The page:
7. Ou I know where you filmed that episode: It was the road to the cap de formentor on mallorca 🙂 I love that tour, especially because of the nice climbs and downhills 😀

  8. #torqueback I had an interesting thing happen last night: I flatted on my indoor trainer. Why are trainers harder on tires than the open road?

  9. Good video, I would Not be able to ride a bike that makes such horrible noises. As with any mechanical device, unwanted noise is a sign of wasted energy! Maybe You could do a video on how to make Your bike Quieter, where You track down and fix whatever was creaking/clicking on the climb. (or was it Your knees complaining?) 🙂

  10. Even though the tips are kinda repetitive, improving on the quality and flow of the video is well appreciated!

  11. I see some comments of a bigger cassettes up to 40 teeth. I know mountain bikes can have a 10-40, but then that only works for single chainset. Is it possible to have a 52/36 chainset at the front and 10/40 cassette at the back? It would mean greater power on the flat and descents as 52F/10R is more powerful than 53F/11R, and a great way for heavier riders to do the tough mountains at the lower gears.

  12. I prefer sitting on the saddle actually. Also, pacing yourself really is a good point. I usually start climbing slower and speed up by time. I can watch your videos whole day but I need to go for a ridee 😁 Good day everyone

  13. I notice Matt's bike has those new Dura Ace R9100 parts. From an aesthetic point of view that rear derailleur is truly hideous. I much prefer the look of the 9000 that Dan is riding.

  14. #torqueback When climbing and the entire road is available to you, such as in a race with closed roads, is it wiser to take the inside line, which is steeper but shorter, or the outside line, which is less steep but longer?

  15. after watching Lasty's videos and enjoyed the expressions on his face I couldn't wait to go find some climbing pain

  16. Tried to climb Mount Teidie last week so this video would of been useful. That is if I wasn't old over weight and undertrained. Still at least I tried.

  17. I never have a problem with gear selection. After the road ramps up anything above 5% I`m in the smallest gear possible. I can also pace myself exceedingly well as I only have one pace – sloooooooooow

  18. Living in Yorkshire we are arguably blessed with some of the greatest hills in the country. Hill reps from standing starts are what I consider the best way to get used to hill climbs. X3 standing starts at Bulmer Bank, X 4 at Terrington Bigger hills like White horse, Sutton, and Rosedale chimney are always good to do but, only as single climbs with gradients being 25 and 30 plus % I started doing hill work on the Mountain bike being heavier and its worked for me when I change to my training bike or road bike its certainly been much easier so, heavy mountain bike has been the best way to get really good and fitter on hillsI also use roads across rail lines/ bridges to do X 10 maximal efforts. One near me is a minute in duration from base to top and after ten you know you have done some work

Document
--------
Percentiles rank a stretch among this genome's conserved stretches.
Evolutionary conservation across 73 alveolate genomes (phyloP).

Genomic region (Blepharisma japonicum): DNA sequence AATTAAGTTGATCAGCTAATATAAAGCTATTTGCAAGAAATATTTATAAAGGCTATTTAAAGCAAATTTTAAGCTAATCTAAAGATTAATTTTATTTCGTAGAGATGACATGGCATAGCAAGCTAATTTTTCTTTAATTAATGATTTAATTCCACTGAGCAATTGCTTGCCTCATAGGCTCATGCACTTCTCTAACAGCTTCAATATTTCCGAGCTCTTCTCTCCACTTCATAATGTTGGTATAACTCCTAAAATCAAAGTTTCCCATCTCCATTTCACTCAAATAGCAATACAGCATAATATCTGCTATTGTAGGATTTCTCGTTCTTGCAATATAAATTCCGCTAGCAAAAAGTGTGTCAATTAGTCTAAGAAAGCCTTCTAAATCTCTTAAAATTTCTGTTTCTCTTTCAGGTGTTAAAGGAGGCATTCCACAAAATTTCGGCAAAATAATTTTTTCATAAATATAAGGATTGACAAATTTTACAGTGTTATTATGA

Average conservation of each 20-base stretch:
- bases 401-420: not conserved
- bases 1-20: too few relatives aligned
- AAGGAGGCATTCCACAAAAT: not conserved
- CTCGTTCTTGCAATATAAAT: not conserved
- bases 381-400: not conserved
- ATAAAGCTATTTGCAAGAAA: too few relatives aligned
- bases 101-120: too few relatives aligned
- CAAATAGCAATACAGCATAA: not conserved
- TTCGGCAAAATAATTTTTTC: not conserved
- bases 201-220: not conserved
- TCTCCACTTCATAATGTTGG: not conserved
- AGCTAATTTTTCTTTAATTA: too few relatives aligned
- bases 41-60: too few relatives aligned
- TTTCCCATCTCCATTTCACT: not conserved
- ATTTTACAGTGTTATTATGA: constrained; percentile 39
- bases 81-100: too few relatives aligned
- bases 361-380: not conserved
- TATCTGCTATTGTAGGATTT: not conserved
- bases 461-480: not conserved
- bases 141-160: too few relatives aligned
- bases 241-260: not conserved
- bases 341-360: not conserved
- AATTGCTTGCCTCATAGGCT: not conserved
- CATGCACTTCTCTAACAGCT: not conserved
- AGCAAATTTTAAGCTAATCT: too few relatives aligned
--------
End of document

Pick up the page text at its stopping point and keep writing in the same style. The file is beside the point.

19. As a latecomer cycling newbie, hills are the worst and there are plenty of steep ones in Cornwall.. the best bit of advice I've had so far is to not avoid the hills but do them and then repeat… and I did that yesterday.. only one one though but I did manage it 🙂 and by trying to pace myself in the right gears.. so great all round advice! Love GCN videos so keep the good work up.

  20. Horrible creaks at the end of that video. Please refer to one of Si's videos on how to find the source of creaking in your bike. #maintencemonday

  21. That quote was En Vogue and you know it! … ' Free your mind and the rest will follow ' (^_^) … much thanks for the vid!

  22. I use rhodiola rosea (https://draxe.com/rhodiola-benefits-burning-fat-for-energy-and-beating-depression/), ginko biloba, cayenne, and ginger every day. It reduces the pain and improves the strength, stamina, and speed during climbing by about half again. Won't go without – it improves a bunch of other things in life too.

  23. I'm much faster climbing out of the sadlle than in … I've found sitting more tiring than standing on the pedals also … horses for courses. Lactate is my biggest enemy … in the legs!

  24. Hi… Thanks for your videos. I would say that those roads are in Spain but I don’t figure out where exactly…Where is taken this video? Tks!

  25. This video was filmed on the route from Puerto Pollença to Cap de Formentor. Probably my favourite climb in the world, even more so than Sa Calobra to the top of the Coll dels Reis.

  26. Misunderstood where I was meant to be meeting my friend yesterday. Ended up going to the wrong rendevous. Did exactly 1.68 miles in exactly 3.5 minutes to reach the correct place, uphill. Not bad for a heavy, vintage, hybrid model with a heavy, vintage rider on top! Knowing what I'm capable of lends me motivation now. 🙂 And makes climbs seem less scary in general. Shows what a desire to be punctual can do.